April 1, 2000
The ancient story of Purim involves all the intrigue and excitement of a modern day movie: A royal king, two queens, heroes, heroines and villains, deception, assassination plots, and good versus evil. The central theme of Purim is the celebration of the Jewish people and their existence. This year, the holiday was celebrated on March 20th and 21st. The Purim holiday is a part of biblical history that dates back over 2,500 years ago. The festive holiday represents a pivotal event wherein the fate of an entire nation of people, the Jews, was decided. Along that same vein, the root of Purim, pur, is the Hebrew word for lot or lottery. The story of Purim is recounted on the Megillah, otherwise known as the "Scroll of Esther." The cast of characters in this biblical tale include: King Ahasuerus (otherwise called Ahashuerus or Achashverosh), Queen Vashti, Queen Esther, Esther's uncle Mordechai and the king's chief advisor and villain of the story, Haman.
The story of Purim begins after King Ahasuerus consolidated his rule over the Persian Empire in the year 3,405 from creation (356 BCE). King Ahasuerus's empire stretched across a great expanse of land: Hodu ad Kush. A modern map would define Hodu ad Kush as the area from Ethiopia to India. With this great consolidation of his kingdom, during the third year of his reign as king, Ahasuerus celebrated with a great and lengthy feast. On the seventh day of this feast, the king called upon his Queen Vashti to appear before the court and his feasting guests. Summoned to demonstrate her great beauty, the proud queen refused to appear. Such a refusal against the wishes of the king demonstrated a disobedience that was unheard of among wives at that time. More than the refusal itself, the disobedience of the queen was enough to warrant punishment. There are conflicting accounts as to what that punishment actually was; some accounts paint a picture of death, while others claim the queen was simply banished from the kingdom.
With the exit of Queen Vashti, the king required a new queen for himself and his kingdom. With the intent of finding a new queen, King Ahasuerus held a contest among the women of his kingdom. A beautiful Jewish woman by the name of Esther won the contest and became queen. Esther's name in Hebrew was Hadassah. Her uncle Mordechai, an important Jewish religious leader, had raised Esther. Mordechai had instructed Esther not to reveal her Jewish roots to the King. Therefore, upon becoming queen to King Ahasuerus, Esther's Jewish heritage was untold to the king.
The plot thickens when Haman is appointed to the position of Prime Minister to King Ahasuerus. Haman, a member of the anti-Jewish sect within the kingdom, was an evil, power-hungry man. After an altercation between Haman and Mordechai, Haman devised a plan to seek revenge against his enemy Mordechai. Instead of seeking revenge against Mordechai alone, Haman decided to spread his wrath for Mordechai by targeting all the Jews. As the Prime Minister, Haman was able to convince King Ahasuerus that all Jews should be executed. Haman then cast lots, or Purim, to determine the day of Jewish destruction. A decree was drawn up and signed and sealed by King Ahasuerus for the annihilation of the Jews. As a result of the lots cast by Haman, the day decreed was the 14th of Adar, later to become the holiday of Purim.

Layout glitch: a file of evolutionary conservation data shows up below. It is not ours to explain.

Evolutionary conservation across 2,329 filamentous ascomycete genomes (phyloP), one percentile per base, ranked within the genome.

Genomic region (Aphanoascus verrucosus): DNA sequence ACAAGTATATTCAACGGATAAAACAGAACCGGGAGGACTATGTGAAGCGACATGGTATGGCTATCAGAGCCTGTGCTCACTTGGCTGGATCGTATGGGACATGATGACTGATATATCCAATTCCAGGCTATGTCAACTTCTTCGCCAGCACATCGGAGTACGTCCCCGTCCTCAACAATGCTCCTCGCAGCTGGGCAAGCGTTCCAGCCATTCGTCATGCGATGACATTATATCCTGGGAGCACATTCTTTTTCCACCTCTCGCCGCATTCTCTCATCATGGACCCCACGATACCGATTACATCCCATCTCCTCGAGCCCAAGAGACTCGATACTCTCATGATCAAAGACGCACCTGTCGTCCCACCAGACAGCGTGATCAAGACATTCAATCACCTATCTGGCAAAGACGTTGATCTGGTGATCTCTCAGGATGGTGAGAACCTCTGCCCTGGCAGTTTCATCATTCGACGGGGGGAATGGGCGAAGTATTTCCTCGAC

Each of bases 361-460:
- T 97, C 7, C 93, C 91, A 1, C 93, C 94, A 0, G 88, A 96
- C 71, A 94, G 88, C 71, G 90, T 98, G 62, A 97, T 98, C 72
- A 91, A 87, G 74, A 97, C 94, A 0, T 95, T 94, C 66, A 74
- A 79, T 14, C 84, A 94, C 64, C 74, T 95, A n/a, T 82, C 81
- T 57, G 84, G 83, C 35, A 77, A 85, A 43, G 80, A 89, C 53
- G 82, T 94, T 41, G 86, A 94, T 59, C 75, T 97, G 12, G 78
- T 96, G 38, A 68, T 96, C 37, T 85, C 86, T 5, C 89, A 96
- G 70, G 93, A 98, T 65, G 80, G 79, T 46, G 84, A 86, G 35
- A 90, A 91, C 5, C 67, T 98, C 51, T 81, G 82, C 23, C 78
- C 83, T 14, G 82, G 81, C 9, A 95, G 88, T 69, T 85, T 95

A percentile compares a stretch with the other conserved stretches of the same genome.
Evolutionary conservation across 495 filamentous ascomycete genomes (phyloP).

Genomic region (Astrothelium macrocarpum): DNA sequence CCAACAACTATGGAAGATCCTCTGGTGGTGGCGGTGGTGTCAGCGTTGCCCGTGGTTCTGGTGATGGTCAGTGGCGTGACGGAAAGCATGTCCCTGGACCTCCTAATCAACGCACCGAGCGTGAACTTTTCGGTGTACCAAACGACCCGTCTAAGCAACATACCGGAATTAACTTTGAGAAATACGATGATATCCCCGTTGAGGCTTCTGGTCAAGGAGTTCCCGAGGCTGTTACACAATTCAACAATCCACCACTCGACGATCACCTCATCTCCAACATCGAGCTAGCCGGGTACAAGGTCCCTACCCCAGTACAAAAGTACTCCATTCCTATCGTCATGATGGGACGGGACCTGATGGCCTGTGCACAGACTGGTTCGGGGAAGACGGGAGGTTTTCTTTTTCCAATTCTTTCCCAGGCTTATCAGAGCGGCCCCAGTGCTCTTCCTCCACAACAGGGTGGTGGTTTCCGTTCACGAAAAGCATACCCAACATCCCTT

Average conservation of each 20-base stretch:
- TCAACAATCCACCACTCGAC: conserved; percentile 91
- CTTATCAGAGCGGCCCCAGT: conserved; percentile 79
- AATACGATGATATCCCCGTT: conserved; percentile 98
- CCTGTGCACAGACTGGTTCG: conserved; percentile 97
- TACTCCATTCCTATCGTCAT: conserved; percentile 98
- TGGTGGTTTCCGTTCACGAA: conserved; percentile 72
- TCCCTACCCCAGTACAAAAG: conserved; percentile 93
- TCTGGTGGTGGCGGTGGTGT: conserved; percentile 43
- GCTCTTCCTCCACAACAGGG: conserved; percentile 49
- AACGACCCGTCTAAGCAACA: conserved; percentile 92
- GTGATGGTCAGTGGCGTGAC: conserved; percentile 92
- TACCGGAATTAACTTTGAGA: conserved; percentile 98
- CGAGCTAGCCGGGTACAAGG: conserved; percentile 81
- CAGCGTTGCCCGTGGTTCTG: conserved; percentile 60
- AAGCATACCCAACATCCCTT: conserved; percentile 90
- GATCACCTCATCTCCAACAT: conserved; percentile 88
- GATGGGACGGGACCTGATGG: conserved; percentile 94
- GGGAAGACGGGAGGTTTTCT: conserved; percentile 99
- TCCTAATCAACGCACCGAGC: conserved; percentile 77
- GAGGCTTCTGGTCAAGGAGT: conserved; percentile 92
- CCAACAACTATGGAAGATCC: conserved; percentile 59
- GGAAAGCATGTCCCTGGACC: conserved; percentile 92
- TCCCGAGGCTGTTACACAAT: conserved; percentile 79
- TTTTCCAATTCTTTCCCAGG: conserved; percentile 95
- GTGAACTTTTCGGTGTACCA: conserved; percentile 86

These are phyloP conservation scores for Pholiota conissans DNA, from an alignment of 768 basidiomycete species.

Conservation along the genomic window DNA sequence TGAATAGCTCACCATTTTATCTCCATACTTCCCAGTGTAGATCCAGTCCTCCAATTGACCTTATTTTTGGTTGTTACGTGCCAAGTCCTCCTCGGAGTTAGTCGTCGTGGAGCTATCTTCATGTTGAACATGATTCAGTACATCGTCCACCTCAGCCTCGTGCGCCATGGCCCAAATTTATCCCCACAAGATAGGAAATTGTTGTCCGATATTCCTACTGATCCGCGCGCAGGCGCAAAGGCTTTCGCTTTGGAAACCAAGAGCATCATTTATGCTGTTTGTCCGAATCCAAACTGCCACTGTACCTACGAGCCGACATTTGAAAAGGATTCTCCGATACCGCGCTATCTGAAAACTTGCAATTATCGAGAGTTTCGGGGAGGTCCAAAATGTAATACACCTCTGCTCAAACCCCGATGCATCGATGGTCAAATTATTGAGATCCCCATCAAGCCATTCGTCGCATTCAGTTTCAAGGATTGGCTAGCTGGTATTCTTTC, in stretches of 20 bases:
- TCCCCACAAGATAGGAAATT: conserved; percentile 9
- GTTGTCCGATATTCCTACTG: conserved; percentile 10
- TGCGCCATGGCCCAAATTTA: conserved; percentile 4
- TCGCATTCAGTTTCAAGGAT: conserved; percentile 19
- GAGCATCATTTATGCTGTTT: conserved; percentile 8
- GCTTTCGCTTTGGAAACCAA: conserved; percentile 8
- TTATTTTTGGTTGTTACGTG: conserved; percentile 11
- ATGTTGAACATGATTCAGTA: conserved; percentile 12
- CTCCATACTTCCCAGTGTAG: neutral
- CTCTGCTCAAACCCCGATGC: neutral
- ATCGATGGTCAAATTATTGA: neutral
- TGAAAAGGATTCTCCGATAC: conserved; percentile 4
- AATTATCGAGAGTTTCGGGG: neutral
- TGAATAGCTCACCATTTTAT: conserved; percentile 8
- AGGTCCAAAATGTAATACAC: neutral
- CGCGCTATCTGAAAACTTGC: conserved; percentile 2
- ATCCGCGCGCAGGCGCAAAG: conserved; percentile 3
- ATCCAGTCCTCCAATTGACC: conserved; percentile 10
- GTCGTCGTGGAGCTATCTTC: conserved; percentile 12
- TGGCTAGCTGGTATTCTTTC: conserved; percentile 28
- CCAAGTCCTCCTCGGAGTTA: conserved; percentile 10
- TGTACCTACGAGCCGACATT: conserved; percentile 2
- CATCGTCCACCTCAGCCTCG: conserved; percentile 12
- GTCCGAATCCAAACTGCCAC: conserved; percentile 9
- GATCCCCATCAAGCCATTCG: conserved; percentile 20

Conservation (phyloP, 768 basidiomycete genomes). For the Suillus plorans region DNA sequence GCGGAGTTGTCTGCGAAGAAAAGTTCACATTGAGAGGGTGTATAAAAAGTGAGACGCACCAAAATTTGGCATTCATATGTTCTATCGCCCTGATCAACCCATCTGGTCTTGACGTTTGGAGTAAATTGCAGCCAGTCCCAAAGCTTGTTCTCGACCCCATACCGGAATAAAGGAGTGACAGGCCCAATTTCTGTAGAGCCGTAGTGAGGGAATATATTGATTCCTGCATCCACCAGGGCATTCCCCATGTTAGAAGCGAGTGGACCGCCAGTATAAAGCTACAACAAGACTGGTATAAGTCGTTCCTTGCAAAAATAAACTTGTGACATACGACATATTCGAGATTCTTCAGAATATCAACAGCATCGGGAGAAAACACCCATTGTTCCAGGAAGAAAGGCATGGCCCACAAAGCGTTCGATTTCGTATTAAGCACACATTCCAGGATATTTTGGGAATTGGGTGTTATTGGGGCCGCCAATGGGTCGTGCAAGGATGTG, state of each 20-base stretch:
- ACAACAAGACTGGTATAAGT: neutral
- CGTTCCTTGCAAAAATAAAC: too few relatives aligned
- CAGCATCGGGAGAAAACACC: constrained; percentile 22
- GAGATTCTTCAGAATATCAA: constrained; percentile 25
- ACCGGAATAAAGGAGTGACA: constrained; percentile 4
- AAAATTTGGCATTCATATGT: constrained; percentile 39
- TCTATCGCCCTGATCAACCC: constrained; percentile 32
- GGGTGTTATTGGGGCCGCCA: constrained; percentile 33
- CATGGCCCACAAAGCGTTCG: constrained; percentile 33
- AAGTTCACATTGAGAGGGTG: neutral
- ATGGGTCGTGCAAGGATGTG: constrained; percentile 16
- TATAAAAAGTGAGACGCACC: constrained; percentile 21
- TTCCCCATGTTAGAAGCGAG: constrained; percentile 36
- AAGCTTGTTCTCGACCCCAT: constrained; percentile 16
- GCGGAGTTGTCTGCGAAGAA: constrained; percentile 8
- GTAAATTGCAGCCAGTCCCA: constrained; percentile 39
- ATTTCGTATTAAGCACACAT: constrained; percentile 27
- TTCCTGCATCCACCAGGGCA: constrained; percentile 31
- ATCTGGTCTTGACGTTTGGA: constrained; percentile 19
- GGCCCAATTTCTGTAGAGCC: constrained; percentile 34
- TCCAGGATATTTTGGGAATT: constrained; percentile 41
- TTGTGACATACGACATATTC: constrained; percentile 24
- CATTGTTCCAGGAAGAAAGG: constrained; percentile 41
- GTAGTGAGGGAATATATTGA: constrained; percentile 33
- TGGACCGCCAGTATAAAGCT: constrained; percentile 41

Upon hearing word of this decree, Mordechai appealed to his niece, Queen Esther, to intervene on behalf of her people. Esther agreed, and the Jews began a three-day fast. During this time, she hoped to think up a clever plan that would persuade King Ahasuerus in her favor against Haman. By the end of her fast, Esther had indeed devised a plan. Esther's plan involved two special banquets in which she invited both King Ahasuerus and Haman. It was during the second banquet that Esther revealed Haman's evil. Further, Esther revealed her Jewish heritage to her husband and king, calling upon him to intervene in Haman's plot against her people. King Ahasuerus was enraged and ordered Haman executed for his evil doing. However, the decree against the Jews had already been sent forth throughout the kingdom. Although King Ahasuerus was able to punish Haman, he could not stop a decree with his signature and seal. Therefore, the king instructed the Jews to take arms against those within the kingdom who were planning their execution. After battling for their lives, the Jews emerged victorious. The fighting, which had taken place on the thirteenth day of Adar, was a segue into the Purim festivities and celebration. Saved from annihilation, the Jews from that day forward observed the fourteenth day of Adar as a day of rejoicing in life. The day before the festivities is a day of reverence and fasting in honor of Esther's fast for her people.
While other Jewish holidays are solemn and reverent, Purim is characterized by great festivities and rejoicing. Each Purim, Jews throughout the world remember the dangers they have faced in the past and celebrate the miracle of their very existence and resilience.
Following is a summary of the observances of Purim, still practiced today. This information was found on www.virtualpurim.com:
1) Listen to the Megillah
2) Give to the Needy (Matanot La'evyonim)
3) Send Food Portions to Friends (Mishloach Manot)
4) Eat, Drink, and be Merry
5-6) Special Prayers (Al Hanissim, Torah reading)
7) Torah Reading of Zachor
8) The Fast of Esther
9) The "Half Coins" (Machatzit Hashekel)
10-11) Purim Customs: Masquerades and Hamantashen
12) Shushan Purim
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